A big problem with current Social, is incentives. On LinkedIn, for examole, removing a connection to another person is broken. Removing a connection is not 'beneficial' to them. So there's always less urgency to fix this, resulting in user-hostile platforms.
We need platforms to align their businessmodel with their users. Not aligned with just advertisers, investors or an elite group of paying users.
Yeah, they also don't have any way to block people on Slack. Not all connections are good or desired.
@kavbojka isn't Slack Invite-only? Last time we chose gitter over slack at an open source group, because we did not want people to have to register and then have to manually approve each new person.
Or am I misunderstanding you?
@flockingbird The goals of corporations are never going to align adequately with users or humanity, because the legal framework tried them to prioritise profit. Even lawbreaking often becomes a cost of doing business.
This is why there's so much regulation needed, and corruption, and why laws can never keep up.
It's a flawed anti human, anti life model, and that's what needs changing it out will destroy us.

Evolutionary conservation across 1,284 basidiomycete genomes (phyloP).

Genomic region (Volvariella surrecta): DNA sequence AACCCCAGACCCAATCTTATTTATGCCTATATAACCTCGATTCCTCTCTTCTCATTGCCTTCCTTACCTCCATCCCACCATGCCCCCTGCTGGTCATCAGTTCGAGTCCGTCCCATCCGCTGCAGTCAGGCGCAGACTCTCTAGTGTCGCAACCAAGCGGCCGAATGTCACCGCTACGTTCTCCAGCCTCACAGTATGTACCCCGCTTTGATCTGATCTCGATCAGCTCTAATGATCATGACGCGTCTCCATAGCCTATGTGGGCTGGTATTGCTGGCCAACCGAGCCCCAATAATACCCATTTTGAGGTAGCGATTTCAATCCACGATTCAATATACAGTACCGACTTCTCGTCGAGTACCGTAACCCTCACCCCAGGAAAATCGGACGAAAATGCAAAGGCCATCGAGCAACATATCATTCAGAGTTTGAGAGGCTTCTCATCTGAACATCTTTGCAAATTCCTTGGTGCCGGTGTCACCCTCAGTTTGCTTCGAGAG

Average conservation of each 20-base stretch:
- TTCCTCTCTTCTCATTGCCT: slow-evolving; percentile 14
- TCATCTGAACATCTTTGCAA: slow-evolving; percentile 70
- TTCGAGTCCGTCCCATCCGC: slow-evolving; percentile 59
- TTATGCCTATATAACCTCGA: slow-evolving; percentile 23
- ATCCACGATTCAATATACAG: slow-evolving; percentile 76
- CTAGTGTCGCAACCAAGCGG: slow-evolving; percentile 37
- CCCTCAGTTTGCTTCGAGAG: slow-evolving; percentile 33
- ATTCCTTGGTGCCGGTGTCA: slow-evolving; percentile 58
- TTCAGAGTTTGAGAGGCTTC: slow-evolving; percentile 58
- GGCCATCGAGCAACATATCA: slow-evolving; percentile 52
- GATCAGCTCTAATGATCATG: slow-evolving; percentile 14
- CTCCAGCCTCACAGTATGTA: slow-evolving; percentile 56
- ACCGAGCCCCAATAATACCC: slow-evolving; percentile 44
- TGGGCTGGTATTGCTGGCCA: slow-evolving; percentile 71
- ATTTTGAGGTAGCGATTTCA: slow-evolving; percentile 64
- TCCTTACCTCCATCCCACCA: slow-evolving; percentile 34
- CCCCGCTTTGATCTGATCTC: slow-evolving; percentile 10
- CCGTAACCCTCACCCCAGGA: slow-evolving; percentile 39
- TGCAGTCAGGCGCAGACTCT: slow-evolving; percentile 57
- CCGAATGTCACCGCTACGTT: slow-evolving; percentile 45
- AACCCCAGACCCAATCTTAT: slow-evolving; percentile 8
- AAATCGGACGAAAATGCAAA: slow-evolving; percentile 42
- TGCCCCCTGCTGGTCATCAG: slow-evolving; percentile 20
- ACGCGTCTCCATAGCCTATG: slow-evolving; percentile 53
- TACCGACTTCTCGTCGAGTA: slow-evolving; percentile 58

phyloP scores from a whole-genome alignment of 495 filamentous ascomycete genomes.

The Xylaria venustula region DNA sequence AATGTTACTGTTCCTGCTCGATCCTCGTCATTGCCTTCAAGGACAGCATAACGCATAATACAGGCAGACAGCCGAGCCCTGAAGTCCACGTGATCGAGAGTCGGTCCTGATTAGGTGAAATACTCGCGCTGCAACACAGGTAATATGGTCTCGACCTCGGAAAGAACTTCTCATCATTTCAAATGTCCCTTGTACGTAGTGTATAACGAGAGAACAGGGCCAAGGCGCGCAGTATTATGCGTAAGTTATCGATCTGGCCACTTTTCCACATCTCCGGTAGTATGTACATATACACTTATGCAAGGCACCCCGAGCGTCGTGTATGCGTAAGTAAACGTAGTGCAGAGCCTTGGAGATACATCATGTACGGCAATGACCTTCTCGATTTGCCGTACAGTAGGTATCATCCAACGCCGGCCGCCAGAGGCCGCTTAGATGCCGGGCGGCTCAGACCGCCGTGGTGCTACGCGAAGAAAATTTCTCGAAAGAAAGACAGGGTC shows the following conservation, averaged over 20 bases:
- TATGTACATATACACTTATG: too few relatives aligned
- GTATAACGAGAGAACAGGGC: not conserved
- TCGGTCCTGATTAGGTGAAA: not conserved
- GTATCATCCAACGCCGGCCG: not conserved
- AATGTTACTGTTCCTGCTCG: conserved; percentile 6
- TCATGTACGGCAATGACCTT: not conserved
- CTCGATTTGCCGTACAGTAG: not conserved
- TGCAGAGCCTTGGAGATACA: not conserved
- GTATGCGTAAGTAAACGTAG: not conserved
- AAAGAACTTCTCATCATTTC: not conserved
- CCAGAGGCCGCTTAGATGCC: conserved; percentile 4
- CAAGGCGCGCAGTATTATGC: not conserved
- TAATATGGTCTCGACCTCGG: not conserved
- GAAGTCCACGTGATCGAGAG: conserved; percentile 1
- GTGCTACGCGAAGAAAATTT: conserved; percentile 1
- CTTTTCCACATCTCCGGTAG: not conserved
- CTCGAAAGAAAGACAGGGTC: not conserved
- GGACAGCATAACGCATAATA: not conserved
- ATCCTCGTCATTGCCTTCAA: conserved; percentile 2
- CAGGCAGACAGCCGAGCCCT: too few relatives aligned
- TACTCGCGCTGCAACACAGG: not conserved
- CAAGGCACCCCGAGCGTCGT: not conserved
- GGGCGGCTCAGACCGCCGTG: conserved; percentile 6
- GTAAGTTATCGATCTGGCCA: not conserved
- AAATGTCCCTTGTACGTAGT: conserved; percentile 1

@happybeing That assumes there is a homogeneous group of "users".
In my LinkedIn example, the Linkedin Business Model is well aligned with most paying "rectruiters", just not with most of their users.
I think any business can search for better alignment with a larger group of users. Just too often they don't want to.
But we should all probably acknowledge that their will never be 100% alignment with each individuals' needs and goal, regardless of whether it is FLOSS or a for-profit business.
@flockingbird my point is that serving users is only a means to an end: profit. There's no escaping that or its logical (and observable) consequences.
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